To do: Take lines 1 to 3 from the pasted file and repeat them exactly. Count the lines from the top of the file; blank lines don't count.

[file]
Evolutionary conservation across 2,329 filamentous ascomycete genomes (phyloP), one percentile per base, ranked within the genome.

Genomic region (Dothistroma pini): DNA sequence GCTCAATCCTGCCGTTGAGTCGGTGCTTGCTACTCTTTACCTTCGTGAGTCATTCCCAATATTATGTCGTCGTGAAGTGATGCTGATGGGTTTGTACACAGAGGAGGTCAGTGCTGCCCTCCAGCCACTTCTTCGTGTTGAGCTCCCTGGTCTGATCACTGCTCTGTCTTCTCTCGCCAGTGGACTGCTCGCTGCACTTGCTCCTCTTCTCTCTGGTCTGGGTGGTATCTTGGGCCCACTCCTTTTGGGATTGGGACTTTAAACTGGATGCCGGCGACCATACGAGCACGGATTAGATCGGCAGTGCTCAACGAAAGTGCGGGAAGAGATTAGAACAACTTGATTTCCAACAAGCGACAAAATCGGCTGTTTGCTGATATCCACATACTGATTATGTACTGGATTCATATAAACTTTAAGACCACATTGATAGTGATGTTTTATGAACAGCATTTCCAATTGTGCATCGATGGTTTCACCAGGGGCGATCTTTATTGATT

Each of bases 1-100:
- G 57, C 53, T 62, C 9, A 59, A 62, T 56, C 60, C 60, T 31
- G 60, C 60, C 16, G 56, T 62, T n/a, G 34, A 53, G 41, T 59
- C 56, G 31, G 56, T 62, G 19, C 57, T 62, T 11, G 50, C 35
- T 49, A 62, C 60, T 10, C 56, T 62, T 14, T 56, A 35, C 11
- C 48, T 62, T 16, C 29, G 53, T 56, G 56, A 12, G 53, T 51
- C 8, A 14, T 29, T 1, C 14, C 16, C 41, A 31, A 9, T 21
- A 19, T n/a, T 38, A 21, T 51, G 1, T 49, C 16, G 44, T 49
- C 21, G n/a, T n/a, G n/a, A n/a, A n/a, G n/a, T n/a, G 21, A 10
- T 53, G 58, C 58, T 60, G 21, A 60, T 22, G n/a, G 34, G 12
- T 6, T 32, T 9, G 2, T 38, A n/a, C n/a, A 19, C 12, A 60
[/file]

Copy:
Evolutionary conservation across 2,329 filamentous ascomycete genomes (phyloP), one percentile per base, ranked within the genome.

Genomic region (Dothistroma pini): DNA sequence GCTCAATCCTGCCGTTGAGTCGGTGCTTGCTACTCTTTACCTTCGTGAGTCATTCCCAATATTATGTCGTCGTGAAGTGATGCTGATGGGTTTGTACACAGAGGAGGTCAGTGCTGCCCTCCAGCCACTTCTTCGTGTTGAGCTCCCTGGTCTGATCACTGCTCTGTCTTCTCTCGCCAGTGGACTGCTCGCTGCACTTGCTCCTCTTCTCTCTGGTCTGGGTGGTATCTTGGGCCCACTCCTTTTGGGATTGGGACTTTAAACTGGATGCCGGCGACCATACGAGCACGGATTAGATCGGCAGTGCTCAACGAAAGTGCGGGAAGAGATTAGAACAACTTGATTTCCAACAAGCGACAAAATCGGCTGTTTGCTGATATCCACATACTGATTATGTACTGGATTCATATAAACTTTAAGACCACATTGATAGTGATGTTTTATGAACAGCATTTCCAATTGTGCATCGATGGTTTCACCAGGGGCGATCTTTATTGATT

Each of bases 1-100: